Darkman

A very lanky and pale Liam Neeson (The Grey) portrays Peyton Westlake, a scientist working on creating synthetic skin, but can’t get it to last beyond 99 minutes. When his girlfriend (Moonrise Kingdom‘s Frances McDormand, who appears in a brand-new interview on the disc) stumbles onto a secret memo she shouldn’t have, corporate goons destroy Westlake’s lab — and presumably Westlake himself — in order to get it back. 

Although Westlake survives the explosion, his face resembles an overcooked pork rind. To get revenge on his would-be killers and ultimate baddie Durant (Tulsa’s own Larry Drake, TV’s L.A. Law), he whips up some synthetic-skin masks and poses as his enemies, which makes for some clever situations and bang-up sequences. Unfortunately, his disguises only last so long before they start to smoke and sizzle like a side of bacon. So, for the rest of the time, Westlake runs around in bandages and a dark overcoat and hat — aka Darkman.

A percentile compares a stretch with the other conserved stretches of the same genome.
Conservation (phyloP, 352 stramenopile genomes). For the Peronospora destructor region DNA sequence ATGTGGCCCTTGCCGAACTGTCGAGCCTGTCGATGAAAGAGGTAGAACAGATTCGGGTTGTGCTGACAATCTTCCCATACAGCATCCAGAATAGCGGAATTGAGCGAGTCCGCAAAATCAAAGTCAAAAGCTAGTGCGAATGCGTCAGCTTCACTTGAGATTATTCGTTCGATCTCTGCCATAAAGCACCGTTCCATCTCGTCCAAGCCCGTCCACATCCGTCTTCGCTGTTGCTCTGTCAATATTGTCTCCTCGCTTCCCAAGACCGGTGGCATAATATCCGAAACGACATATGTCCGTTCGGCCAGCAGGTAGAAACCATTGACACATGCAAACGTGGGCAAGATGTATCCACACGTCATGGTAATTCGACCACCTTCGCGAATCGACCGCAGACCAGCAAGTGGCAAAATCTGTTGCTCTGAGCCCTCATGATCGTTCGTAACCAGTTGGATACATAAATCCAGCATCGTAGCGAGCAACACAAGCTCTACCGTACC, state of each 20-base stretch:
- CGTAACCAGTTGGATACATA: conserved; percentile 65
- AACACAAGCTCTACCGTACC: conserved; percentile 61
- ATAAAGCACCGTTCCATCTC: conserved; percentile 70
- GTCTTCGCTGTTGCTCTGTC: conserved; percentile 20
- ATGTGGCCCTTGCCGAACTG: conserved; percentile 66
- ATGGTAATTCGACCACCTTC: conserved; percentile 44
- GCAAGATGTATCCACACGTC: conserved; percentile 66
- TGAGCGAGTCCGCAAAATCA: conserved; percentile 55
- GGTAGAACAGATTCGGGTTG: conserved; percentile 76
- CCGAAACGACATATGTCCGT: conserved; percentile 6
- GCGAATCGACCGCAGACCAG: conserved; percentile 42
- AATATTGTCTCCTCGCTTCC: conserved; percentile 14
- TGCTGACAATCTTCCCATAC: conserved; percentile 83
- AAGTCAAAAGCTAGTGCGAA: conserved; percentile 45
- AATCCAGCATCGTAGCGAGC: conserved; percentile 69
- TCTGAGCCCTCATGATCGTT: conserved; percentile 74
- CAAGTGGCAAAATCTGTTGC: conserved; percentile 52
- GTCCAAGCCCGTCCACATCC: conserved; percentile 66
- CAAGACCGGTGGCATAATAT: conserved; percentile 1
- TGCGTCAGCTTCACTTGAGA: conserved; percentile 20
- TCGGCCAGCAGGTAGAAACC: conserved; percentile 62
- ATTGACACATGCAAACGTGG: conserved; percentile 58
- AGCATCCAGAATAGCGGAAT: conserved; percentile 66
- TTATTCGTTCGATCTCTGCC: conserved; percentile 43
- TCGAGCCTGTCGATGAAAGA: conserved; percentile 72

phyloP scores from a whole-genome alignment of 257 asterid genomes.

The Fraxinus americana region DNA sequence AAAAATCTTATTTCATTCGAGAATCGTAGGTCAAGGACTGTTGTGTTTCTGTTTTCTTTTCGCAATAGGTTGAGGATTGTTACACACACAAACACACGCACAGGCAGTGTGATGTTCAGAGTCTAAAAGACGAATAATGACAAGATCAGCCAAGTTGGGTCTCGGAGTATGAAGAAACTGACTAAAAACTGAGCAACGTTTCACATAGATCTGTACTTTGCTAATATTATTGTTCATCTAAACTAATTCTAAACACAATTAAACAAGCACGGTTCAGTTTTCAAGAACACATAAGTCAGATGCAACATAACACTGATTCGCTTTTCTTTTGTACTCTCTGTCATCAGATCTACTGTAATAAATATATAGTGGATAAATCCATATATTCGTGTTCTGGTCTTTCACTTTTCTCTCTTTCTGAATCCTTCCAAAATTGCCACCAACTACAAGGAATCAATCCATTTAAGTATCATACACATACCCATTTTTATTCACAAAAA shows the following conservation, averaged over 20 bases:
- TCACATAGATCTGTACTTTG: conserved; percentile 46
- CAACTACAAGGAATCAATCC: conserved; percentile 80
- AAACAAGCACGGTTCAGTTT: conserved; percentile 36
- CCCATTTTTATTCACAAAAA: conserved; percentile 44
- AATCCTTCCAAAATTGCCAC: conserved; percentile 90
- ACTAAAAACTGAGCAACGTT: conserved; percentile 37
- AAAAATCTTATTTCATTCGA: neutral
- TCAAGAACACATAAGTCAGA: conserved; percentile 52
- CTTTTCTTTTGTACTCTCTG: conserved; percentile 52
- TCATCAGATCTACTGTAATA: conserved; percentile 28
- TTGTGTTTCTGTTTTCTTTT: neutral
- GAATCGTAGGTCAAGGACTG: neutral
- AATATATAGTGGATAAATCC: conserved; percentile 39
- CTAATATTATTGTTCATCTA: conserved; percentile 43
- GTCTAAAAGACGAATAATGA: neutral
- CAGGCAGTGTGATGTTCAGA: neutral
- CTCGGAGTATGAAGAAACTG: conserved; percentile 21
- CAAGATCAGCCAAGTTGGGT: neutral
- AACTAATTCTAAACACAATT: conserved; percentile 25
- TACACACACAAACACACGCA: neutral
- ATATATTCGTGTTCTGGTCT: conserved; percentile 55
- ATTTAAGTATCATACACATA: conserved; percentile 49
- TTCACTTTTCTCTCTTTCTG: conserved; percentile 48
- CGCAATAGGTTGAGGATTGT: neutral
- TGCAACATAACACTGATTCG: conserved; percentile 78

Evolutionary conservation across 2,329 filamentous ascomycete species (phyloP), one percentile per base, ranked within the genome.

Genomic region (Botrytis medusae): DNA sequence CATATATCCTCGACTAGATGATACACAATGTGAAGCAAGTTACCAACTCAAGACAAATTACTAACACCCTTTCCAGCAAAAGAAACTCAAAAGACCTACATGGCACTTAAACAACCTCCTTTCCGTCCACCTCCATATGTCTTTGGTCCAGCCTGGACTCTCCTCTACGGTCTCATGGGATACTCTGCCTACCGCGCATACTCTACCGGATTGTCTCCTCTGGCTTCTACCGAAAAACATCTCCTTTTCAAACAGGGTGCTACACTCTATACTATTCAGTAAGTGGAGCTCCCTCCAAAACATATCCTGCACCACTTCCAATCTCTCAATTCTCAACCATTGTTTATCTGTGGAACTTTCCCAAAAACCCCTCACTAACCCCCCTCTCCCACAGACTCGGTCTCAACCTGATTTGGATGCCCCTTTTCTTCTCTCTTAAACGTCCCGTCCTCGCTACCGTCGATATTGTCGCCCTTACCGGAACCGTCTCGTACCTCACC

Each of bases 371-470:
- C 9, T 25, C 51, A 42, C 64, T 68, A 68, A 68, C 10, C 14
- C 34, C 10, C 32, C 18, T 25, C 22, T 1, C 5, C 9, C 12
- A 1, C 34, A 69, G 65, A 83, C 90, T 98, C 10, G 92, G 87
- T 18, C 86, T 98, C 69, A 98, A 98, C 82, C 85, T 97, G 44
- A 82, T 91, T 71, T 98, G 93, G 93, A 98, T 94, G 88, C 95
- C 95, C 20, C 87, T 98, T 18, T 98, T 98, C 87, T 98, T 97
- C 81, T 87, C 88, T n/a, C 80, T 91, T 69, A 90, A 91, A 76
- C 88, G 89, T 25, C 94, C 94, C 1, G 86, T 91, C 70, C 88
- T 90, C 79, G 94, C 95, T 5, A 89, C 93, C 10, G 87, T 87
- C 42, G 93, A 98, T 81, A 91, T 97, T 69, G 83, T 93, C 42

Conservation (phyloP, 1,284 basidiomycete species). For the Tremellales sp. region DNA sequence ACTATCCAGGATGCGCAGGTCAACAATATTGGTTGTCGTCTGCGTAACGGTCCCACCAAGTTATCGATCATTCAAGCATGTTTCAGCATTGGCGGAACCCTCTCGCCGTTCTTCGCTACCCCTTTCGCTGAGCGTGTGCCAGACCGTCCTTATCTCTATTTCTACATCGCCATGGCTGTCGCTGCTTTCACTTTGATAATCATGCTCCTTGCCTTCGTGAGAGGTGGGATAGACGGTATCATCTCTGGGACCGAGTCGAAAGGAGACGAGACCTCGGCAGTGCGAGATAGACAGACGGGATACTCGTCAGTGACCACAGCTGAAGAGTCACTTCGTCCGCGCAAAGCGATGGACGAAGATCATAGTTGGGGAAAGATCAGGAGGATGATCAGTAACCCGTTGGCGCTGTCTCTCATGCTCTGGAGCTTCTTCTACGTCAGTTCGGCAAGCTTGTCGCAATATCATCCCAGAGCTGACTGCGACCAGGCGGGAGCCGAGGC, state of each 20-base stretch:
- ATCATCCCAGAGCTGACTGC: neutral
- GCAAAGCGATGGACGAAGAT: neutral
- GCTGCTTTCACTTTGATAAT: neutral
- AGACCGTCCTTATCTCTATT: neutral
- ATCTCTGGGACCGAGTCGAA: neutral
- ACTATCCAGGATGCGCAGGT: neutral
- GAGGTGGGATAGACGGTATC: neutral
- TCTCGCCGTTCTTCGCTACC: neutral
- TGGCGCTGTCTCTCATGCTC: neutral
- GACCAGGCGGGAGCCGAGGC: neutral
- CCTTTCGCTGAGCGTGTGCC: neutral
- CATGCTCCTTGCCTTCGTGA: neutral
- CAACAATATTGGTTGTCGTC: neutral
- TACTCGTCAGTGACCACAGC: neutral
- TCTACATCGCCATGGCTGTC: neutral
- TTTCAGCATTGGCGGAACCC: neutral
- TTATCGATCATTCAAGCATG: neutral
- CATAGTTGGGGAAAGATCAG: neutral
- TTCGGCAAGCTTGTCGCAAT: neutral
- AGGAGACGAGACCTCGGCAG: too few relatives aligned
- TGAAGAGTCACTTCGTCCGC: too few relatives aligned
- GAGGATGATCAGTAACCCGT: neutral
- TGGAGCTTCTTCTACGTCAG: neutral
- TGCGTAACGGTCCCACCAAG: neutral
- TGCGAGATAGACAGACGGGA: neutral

If it sounds like a modern-day Phantom of the Opera, you’re correct, with dashes of Frankenstein and Dr. Jekyll and Mr. Hyde thrown in for good measure. Despite Raimi’s character not being born from the comics, Darkman remains one of the better comic-book movies ever made — pulpy yet smart, rarely losing sight of what it is, what it wants to be and what it cannot afford to be.

It was enough of a surprise hit to yield two belated sequels made for the VHS market, neither of which involved Neeson, McDormand nor Raimi. They’re not terrible — perhaps Shout! will give them proper upgrades one day, too.    —Rod Lott

Hey! Read This:

The Phantom of the Opera (1925) Blu-ray review

Rod Lott

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